One day in 2016 the end came, again, for the Great Synagogue of Aleppo. Fighting between the Assad government and rebels had ripped the ancient city apart and hundreds of thousands of people were already dead across Syria, so it doesn’t seem right to dwell on the loss of a building—but this was, perhaps, the greatest building in the Jewish world. Prayers began at the site, scholars believe, around the fifth century CE, maybe earlier, and continued until the 1990s, when the last Jews left the city. There were breaks only for events like the Mongol invasion that leveled much of Aleppo in the 13th century, for the occasional devastating earthquake, and for the Arab riots and arson that accompanied the United Nations vote on Israel’s creation in 1947. No other synagogue on earth embodied 15 continuous centuries of Jewish life and memory.
Since the community’s final departure, the building had been empty but intact, guarded by the regime, upkeep covered discreetly by members of the Aleppo Jewish diaspora. But photos after the 2016 fighting showed pulverized stonework, a courtyard full of rubble, twisted iron railings, and Hebrew engravings blasted off the walls. The Great Synagogue was gone.
And yet last week I walked past the high bimah, 20 steps off the ground, illuminated by Syrian sunlight pouring through the colonnades. I saw a leaky pump in the courtyard surrounded by gleaming puddles, and took in the paint peeling on the columns and the deep medieval windows. There was no damage. It was all so vivid I put out a hand to touch a wall, forgetting that it wasn’t real. I paused by the famous “sealed ark,” one of the synagogue’s seven repositories for Torah scrolls, which was sealed at a time and for a reason that no one remembers. The ark was home, according to local legend, to a magical snake that appeared on occasion to save the community from its enemies. I read the plaque honoring a donor named Eli Bar Natan, inscribed sometime before the ninth century. I peeked into the Cave of Elijah, a nook that housed the Aleppo Codex, the most perfect copy of the Hebrew Bible, for 600 years.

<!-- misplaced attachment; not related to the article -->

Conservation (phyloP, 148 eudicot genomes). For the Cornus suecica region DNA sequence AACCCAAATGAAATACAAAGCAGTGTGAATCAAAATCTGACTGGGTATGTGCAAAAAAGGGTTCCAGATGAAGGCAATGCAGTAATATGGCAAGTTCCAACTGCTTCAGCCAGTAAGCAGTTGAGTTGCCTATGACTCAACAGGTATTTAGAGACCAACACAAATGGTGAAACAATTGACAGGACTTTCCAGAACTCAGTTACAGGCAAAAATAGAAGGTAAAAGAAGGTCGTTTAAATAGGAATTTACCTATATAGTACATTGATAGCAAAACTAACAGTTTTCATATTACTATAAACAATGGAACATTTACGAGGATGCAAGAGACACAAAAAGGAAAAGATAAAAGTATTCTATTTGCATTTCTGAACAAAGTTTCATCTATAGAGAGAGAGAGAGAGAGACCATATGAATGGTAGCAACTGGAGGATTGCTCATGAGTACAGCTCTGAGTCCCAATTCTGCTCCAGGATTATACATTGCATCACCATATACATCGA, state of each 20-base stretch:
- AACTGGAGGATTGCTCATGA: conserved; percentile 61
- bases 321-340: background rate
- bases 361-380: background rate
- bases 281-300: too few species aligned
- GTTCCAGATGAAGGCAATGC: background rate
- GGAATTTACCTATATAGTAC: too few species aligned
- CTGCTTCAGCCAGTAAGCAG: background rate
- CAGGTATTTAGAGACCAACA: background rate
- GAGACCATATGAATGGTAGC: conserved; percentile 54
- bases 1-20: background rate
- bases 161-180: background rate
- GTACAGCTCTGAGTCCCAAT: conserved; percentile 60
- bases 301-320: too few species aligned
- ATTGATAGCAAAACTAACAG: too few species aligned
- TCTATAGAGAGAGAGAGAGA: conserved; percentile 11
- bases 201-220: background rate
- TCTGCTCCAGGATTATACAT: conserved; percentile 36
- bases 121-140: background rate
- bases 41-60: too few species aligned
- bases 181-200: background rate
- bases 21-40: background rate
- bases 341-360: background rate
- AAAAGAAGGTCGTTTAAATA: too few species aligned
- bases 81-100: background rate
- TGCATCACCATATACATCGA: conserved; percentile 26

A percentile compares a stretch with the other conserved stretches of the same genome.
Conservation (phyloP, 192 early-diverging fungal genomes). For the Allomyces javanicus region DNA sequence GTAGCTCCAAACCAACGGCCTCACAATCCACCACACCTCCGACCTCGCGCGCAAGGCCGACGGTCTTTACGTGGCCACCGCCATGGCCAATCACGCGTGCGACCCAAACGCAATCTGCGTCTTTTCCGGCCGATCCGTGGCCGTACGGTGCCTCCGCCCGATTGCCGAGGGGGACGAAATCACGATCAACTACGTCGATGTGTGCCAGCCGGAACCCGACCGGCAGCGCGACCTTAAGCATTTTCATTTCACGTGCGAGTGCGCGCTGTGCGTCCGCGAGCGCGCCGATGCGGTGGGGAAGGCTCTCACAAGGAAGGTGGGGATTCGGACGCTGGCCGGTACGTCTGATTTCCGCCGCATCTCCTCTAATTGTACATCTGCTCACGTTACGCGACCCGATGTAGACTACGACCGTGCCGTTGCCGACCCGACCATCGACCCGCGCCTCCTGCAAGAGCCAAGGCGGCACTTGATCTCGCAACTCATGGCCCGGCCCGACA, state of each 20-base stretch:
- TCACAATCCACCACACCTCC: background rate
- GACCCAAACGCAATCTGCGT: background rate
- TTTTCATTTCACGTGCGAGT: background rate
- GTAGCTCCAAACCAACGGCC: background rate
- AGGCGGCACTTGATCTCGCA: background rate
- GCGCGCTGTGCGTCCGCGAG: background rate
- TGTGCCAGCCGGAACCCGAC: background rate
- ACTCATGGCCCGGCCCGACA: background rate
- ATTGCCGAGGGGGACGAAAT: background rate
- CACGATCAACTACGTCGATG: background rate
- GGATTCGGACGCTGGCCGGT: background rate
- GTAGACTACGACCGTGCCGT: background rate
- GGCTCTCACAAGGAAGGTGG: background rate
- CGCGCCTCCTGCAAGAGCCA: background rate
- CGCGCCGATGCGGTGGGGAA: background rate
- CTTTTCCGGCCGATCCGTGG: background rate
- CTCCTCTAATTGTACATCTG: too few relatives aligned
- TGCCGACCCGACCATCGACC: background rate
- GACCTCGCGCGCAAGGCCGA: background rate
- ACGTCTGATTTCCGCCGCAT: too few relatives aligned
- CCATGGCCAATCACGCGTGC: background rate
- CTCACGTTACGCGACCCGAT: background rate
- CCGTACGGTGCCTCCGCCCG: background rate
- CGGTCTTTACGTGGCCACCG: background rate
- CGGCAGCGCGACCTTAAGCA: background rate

It was while writing a book about the codex that I heard many hours of recollections of the Great Synagogue from elderly Aleppo Jews, and spent many more hours imagining the place. Many of the memories had nothing to do with ritual: One elderly woman remembered the eerie whispering sounds she heard in the building’s corners as a little girl, and one spot where you could stand to feel a strange breath of air. The synagogue had seen so many human generations, had heard the name of God pronounced and the story of creation repeated so many times that at some point it seemed to have come alive itself.